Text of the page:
statement to McNulty that Plaintiffs were not included in the reorganization
meetings in 2013 because “they wanted young blood[.]” (Def.’s Mot., Ex. 8 at 3738.) There is no evidence identifying who Eagon meant when he said “they,”
however. According to Jackson, these meetings were attended by some
department representatives, but also the city’s outside consultants. (Id., Ex. 3 at
The Sixth Circuit has held that “[u]nless the statements or conduct of
nondecision makers can be imputed to the ultimate decisionmaker, such statements
or conduct can not suffice to satisfy the plaintiff’s burden of demonstrating
animus.” Noble v. Brinker Int’l, Inc., 391 F.3d 715, 724 (6th Cir. 2004) (internal
quotations marks and citations omitted). The Sixth Circuit has further instructed
that “ ‘[a]n isolated discriminatory remark made by one with no managerial
authority over the challenged personnel decisions is not considered indicative of …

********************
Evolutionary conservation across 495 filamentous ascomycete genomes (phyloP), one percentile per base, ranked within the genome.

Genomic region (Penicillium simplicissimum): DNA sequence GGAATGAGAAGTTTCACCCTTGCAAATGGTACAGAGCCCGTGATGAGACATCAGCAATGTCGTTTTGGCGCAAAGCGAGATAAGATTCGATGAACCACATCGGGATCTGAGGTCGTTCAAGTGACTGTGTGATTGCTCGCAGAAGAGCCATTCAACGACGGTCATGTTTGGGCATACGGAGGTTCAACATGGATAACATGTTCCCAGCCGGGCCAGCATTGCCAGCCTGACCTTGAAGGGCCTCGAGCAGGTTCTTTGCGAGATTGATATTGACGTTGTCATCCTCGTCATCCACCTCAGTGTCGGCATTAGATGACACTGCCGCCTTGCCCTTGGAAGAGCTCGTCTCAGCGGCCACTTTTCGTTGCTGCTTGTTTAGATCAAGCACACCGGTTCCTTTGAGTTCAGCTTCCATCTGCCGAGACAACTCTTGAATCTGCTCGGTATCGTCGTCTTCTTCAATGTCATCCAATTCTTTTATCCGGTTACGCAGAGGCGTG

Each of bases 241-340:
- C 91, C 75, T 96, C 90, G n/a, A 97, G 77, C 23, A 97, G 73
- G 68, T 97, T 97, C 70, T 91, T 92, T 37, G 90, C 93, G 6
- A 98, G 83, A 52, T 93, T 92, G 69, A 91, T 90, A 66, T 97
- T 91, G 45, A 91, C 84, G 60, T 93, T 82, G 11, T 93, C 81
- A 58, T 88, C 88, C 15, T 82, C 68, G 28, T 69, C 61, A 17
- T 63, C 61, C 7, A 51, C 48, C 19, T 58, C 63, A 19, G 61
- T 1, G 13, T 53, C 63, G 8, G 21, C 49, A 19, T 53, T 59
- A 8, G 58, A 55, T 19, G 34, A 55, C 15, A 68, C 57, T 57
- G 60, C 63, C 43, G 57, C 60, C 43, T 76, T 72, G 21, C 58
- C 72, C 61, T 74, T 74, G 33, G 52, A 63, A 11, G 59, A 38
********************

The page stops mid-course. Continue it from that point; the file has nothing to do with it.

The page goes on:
discrimination.’ ” Ercegovich v. Goodyear Tire & Rubber Co., 154 F.3d 344, 354
(6th Cir. 1998) (quoting McDonald v. Union Camp Corp., 898 F.2d 1155, 1161
Particularly because there is no evidence that Wheeler ever made employment
decisions within the Detroit Fire Department, this evidence also does not show that
Defendant is that “unusual employer who discriminates against the majority.”
(6th Cir. 1990) (“[S]tatement by an intermediate level management official is not
indicative of discrimination when the ultimate decision to discharge is made by an
upper level official.”)). Because there is no evidence as to who expressed a
preference for “young blood” and no evidence that Wheeler was involved in the
decision to promote Simms or influenced that decision, Plaintiffs’ evidence does
not suggest a discriminatory basis for the decision.
In short, Defendant presents a legitimate, non-discriminatory reason for the
selection of Simms as Chief of Arson over Plaintiffs. Plaintiffs fail to demonstrate
that Defendant’s reason was a pretext and that the real reason for the decision was
race or age discrimination.
IT IS ORDERED that Defendant’s motion for summary judgment is
s/ Linda V. Parker
LINDA V. PARKER
U.S. DISTRICT JUDGE
Dated: September 21, 2016
I hereby certify that a copy of the foregoing document was mailed to counsel of
record and/or pro se parties on this date, September 21, 2016, by electronic and/or
U.S. First Class mail.
s/ Richard Loury